Looking for a Software Developer Job? Try the Local Grocery Store.

From ensuring all customers get the same experience to optimizing shelf space, engineers impact all areas of the grocery business.

Written by Tammy Xu
Published on Jun. 15, 2022
Looking for a Software Developer Job? Try the Local Grocery Store.

When shoppers walk past displays of produce at a grocery store, they typically don’t think they’re witnessing the result of a high-tech operation. But companies in the grocery business rely heavily on engineering and software development teams to attract customers, run operations and continue to push for innovation within the grocery industry.

Take, for example, the grocery chain Kroger, which owns 84.51, a data insights company that uses retail data to provide insights to the company about customer habits. Other companies, like Albertsons, operate tech divisions in developer hubs like San Francisco to attract tech workers who otherwise may not envision themselves in the industry.

Software development skills are needed in virtually all aspects of the business, said Christina Garcia, senior vice president of engineering at 84.51.

“We are working on science and engineering solutions for merchandising, supply chain, couponing, personalization, loyalty — there isn’t an area of the business that is not supported in some way, shape or form by an engineering team,” Garcia said.

What Is It Like to Work as a Developer in the Grocery Business?

Software developers working in the grocery industry maintain cloud infrastructure for their companies, look for product and consumer insights from point-of-sale transactions and provide tools for employees working in stores and distribution centers.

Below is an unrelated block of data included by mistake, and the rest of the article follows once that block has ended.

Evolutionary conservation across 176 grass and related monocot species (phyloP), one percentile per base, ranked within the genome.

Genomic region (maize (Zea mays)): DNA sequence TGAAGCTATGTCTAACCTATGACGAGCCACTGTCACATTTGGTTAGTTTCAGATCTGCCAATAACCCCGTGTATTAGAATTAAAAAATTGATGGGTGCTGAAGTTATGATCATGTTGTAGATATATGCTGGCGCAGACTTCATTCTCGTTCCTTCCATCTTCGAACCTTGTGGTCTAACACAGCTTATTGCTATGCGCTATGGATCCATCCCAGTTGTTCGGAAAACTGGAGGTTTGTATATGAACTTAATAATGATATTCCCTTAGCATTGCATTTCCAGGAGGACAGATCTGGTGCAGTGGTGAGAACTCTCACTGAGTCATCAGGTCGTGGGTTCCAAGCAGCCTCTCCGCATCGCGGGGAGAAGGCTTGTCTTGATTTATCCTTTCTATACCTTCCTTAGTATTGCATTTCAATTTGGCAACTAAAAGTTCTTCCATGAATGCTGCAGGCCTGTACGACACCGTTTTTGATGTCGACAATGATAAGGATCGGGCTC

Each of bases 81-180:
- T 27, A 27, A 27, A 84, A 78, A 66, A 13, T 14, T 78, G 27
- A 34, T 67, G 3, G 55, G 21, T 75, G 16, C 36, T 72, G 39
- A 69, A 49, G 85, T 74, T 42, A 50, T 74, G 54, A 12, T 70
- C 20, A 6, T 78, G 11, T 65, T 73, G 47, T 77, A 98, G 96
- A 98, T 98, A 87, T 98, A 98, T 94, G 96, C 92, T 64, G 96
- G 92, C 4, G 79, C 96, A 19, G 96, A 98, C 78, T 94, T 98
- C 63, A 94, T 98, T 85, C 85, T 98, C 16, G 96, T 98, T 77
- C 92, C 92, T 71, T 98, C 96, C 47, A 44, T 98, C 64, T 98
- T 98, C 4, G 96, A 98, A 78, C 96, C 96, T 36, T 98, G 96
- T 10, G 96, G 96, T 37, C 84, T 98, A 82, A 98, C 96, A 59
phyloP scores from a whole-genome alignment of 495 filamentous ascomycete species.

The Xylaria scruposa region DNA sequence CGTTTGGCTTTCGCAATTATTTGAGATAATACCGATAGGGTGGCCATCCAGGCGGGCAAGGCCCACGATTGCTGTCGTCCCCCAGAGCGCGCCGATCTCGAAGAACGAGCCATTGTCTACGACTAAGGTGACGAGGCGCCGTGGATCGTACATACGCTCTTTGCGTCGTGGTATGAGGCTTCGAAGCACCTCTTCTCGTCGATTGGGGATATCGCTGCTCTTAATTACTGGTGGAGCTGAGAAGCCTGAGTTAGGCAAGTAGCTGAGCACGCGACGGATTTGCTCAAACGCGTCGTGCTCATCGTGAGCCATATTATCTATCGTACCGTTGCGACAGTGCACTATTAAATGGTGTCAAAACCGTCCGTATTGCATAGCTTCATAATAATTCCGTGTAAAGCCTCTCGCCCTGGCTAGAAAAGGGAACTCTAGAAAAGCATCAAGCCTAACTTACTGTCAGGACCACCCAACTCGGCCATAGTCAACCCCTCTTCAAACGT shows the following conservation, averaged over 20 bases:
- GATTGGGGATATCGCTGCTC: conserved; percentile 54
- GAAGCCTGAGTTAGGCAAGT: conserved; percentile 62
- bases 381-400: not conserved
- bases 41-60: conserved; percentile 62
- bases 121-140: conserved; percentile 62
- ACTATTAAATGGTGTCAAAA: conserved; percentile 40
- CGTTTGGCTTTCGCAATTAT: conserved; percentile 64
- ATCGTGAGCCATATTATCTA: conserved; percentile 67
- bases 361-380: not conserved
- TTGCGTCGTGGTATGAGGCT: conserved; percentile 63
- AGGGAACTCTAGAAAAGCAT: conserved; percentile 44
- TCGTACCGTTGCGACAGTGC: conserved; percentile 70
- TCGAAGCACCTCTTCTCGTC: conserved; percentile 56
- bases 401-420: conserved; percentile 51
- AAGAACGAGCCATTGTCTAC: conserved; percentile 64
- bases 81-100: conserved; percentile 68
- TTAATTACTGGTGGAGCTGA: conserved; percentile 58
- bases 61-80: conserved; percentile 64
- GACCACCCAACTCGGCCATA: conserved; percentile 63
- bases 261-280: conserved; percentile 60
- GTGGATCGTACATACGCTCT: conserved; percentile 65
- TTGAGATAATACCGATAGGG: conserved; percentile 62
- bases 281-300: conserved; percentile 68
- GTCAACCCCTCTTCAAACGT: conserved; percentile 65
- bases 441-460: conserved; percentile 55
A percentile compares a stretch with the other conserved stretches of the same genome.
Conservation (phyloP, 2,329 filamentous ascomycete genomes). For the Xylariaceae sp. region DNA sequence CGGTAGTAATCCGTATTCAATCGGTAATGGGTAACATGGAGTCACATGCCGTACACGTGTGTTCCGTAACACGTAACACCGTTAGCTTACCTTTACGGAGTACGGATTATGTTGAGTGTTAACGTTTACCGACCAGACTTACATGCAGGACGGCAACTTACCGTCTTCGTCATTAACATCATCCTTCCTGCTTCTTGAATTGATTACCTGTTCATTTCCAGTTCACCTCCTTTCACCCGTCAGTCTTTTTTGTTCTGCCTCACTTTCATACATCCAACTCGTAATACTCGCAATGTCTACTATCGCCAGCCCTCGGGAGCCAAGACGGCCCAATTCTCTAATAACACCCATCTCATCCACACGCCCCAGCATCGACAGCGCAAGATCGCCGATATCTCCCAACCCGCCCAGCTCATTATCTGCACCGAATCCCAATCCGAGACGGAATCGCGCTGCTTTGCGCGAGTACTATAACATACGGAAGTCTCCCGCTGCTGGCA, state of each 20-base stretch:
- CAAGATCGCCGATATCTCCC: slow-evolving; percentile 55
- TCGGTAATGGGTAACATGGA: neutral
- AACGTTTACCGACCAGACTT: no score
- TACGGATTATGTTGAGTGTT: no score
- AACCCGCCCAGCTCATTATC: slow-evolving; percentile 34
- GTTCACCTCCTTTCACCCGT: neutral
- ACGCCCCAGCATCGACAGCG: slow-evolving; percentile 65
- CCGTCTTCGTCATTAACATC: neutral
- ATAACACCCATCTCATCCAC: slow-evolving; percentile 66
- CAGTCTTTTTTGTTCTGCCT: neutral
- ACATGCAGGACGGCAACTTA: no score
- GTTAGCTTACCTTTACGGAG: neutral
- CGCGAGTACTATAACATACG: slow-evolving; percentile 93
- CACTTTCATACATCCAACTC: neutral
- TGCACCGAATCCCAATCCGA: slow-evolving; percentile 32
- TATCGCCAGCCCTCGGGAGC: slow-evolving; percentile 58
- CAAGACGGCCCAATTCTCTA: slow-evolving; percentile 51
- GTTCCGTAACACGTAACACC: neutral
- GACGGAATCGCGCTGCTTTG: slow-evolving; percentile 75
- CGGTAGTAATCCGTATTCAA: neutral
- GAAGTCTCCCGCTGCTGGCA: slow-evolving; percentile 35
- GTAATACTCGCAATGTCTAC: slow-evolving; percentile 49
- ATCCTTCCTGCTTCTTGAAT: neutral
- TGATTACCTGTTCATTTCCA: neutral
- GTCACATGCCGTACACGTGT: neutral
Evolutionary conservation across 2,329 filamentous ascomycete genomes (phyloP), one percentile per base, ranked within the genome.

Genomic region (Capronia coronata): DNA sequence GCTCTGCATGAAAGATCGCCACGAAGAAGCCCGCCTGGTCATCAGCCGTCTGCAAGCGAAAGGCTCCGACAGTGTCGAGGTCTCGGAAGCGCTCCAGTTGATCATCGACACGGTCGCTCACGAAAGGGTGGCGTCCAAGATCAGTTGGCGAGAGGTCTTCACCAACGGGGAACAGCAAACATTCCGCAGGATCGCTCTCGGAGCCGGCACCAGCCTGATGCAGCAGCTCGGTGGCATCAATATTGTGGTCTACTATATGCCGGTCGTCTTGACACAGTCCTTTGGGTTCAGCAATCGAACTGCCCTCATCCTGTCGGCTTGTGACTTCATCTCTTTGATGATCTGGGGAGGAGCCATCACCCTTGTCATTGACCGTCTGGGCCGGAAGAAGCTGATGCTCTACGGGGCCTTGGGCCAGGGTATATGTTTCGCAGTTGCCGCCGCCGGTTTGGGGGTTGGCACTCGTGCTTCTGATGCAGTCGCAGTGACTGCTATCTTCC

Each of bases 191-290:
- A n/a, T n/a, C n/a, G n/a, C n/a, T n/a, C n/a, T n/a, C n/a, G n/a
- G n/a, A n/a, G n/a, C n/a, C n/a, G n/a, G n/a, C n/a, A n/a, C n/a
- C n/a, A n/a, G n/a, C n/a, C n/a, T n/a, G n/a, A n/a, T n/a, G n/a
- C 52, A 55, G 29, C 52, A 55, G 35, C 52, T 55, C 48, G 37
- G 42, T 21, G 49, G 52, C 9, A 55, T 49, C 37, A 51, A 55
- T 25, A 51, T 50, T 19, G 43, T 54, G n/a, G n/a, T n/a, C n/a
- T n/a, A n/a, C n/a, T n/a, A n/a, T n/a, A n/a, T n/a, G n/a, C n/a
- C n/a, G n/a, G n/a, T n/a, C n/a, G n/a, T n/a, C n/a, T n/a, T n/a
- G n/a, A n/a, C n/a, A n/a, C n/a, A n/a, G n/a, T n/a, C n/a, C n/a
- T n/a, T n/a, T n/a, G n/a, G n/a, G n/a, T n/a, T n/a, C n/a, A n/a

Even something as common as the ability to have customers order items online and pickup at the store, known as shop fulfillment, requires engineering support. What used to be a manual process, with orders printed out and distributed to shop associates, has been accelerated through digitization efforts by reducing the amount of time it takes between when the order is received and when it is ready for pick up, said Reyner Bacallao, senior software engineering manager at Walmart’s technology organization, Walmart Global Tech.

Curious about what engineering roles are like in the industry? Here are some ways developers can have an impact working in the grocery business.

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Data Engineering Shapes the Layout of Stores

Software development teams even influence the way items in grocery stores are laid out on the shelves and throughout the stores. They create software that helps other employees, like category managers, visualize and optimize the spacing of shelves.

“There’s a lot of solutions that don’t seem like they would involve engineering, but in order for these individuals to be successful at driving the results they’re looking for, they actually partner with an application,” Garcia said.

For example, teams in charge of merchandising use computer-aided design software to help them visualize the layout of the store and figure out product placement schemes. Data scientists use data insights to offer feedback about how best to optimize the space on shelves to maximize profits. Engineers also contribute to inventory management, creating tools that track purchases regardless of whether they happen in store or online, and making sure stores don’t run out of stock.